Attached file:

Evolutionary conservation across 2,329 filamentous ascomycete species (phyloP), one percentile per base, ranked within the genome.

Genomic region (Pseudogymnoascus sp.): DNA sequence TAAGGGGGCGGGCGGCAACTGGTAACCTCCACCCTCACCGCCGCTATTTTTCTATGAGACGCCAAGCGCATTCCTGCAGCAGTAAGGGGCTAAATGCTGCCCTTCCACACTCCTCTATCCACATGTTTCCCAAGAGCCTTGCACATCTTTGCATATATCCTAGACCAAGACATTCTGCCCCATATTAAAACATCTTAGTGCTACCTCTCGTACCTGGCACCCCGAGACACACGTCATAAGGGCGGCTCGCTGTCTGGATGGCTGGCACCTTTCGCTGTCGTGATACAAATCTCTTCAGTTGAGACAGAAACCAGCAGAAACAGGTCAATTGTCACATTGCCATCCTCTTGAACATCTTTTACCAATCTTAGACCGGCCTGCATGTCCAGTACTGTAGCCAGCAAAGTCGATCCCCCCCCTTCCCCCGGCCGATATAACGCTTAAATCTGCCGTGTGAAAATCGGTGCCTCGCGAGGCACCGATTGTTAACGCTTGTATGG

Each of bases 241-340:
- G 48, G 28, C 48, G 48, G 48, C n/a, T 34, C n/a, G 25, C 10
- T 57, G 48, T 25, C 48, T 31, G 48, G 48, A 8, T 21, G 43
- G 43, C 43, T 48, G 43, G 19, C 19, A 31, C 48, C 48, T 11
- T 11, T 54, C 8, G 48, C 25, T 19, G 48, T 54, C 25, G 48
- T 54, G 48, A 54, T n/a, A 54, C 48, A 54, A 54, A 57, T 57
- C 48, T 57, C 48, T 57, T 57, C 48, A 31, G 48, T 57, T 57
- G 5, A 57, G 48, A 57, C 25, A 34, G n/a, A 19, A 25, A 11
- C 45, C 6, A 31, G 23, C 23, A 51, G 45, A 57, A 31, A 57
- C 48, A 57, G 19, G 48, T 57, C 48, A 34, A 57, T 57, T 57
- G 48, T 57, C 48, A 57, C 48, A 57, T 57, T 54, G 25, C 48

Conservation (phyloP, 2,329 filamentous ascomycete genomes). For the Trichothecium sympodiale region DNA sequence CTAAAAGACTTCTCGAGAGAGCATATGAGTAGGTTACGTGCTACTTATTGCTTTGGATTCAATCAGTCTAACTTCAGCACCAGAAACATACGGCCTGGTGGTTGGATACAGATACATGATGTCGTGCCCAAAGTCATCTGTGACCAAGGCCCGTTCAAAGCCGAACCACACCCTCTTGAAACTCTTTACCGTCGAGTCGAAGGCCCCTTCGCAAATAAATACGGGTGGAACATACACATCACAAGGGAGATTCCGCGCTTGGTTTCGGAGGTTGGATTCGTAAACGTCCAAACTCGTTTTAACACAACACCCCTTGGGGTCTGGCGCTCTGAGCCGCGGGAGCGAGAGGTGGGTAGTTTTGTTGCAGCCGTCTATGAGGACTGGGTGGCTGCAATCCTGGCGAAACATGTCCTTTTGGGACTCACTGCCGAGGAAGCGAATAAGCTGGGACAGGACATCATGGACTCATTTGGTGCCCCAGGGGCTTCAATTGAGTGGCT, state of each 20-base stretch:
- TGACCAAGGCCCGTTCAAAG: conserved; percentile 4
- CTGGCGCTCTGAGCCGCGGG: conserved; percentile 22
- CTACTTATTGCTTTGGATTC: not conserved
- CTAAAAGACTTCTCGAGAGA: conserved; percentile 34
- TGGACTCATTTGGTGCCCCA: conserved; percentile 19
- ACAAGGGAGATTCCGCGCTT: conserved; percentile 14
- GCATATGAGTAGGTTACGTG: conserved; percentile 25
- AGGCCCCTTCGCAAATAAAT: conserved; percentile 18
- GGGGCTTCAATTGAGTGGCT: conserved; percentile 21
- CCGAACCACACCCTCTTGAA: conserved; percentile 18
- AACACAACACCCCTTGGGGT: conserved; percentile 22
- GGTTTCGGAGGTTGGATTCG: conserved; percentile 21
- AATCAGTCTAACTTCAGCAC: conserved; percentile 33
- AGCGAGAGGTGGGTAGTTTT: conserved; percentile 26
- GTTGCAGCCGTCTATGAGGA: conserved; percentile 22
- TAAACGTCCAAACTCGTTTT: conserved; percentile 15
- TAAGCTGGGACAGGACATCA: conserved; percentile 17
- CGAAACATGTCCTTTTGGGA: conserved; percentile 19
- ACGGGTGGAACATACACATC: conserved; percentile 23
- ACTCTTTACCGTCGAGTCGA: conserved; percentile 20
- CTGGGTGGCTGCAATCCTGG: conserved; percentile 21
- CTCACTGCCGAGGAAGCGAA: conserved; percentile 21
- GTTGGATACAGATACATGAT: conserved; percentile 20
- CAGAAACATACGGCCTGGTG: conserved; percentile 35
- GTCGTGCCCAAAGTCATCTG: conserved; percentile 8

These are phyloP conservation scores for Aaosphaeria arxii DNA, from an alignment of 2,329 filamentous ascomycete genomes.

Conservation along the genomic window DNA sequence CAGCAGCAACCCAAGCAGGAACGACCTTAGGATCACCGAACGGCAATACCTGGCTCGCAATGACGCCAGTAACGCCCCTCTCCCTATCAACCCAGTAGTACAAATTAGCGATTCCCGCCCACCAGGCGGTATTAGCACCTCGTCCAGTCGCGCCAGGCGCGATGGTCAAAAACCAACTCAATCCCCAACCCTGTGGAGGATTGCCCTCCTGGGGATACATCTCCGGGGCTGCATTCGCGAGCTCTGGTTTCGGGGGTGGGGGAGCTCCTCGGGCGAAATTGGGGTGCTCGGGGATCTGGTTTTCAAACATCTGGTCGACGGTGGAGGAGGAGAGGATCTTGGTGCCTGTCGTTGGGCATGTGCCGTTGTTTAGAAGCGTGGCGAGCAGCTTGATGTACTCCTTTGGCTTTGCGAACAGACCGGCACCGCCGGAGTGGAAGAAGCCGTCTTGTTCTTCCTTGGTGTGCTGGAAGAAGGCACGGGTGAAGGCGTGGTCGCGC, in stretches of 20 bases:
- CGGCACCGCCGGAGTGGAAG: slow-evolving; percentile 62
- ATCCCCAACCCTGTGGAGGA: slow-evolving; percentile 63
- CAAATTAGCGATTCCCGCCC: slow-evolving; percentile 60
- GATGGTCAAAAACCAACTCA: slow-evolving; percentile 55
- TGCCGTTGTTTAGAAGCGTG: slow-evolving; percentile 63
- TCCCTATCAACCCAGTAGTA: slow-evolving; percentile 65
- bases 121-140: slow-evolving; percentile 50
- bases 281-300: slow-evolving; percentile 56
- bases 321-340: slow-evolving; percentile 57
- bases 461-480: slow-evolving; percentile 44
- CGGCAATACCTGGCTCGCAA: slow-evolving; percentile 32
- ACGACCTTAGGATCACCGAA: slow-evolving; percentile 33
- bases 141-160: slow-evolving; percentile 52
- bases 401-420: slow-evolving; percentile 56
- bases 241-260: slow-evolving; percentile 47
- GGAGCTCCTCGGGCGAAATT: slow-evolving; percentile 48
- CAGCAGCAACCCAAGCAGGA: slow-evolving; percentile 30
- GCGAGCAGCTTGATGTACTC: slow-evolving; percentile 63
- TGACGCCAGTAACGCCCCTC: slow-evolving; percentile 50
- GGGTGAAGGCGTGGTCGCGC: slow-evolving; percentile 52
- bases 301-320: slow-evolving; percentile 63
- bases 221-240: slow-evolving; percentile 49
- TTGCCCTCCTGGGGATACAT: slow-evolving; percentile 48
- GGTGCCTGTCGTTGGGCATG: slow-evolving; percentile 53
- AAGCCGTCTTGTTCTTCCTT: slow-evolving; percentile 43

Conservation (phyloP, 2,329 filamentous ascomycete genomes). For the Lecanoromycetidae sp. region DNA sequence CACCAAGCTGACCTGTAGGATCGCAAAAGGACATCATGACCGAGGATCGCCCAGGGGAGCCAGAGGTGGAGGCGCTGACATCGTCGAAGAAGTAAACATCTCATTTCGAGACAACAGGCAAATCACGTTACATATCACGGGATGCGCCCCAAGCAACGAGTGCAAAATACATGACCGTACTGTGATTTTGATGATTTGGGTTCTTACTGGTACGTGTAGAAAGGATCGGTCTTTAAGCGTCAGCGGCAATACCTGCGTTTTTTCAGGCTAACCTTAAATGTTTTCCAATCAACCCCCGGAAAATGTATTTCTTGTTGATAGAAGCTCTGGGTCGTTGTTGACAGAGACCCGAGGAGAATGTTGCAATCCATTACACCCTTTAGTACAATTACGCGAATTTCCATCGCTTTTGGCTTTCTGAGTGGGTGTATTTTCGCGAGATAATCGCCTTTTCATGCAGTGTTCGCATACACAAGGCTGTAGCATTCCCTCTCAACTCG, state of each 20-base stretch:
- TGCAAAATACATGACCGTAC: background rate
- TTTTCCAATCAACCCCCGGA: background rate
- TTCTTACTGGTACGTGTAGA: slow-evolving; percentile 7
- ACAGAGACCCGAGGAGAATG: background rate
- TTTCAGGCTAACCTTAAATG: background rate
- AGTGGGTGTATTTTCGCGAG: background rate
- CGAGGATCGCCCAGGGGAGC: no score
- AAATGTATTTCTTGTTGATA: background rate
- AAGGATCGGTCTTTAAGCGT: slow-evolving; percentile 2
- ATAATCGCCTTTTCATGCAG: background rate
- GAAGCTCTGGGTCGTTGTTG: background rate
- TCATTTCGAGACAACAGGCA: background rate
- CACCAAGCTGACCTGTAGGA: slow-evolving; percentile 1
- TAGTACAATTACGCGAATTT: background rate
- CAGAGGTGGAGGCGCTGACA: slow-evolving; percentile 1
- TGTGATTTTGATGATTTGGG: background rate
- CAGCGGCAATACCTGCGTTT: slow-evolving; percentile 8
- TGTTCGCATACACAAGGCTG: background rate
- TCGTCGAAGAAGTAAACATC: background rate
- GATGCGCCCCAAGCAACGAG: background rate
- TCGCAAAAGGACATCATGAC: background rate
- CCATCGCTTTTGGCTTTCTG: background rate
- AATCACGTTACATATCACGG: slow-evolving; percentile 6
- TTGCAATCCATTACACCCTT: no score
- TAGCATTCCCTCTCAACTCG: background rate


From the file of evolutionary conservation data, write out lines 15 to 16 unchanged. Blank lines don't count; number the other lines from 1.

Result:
- TGACCAAGGCCCGTTCAAAG: conserved; percentile 4
- CTGGCGCTCTGAGCCGCGGG: conserved; percentile 22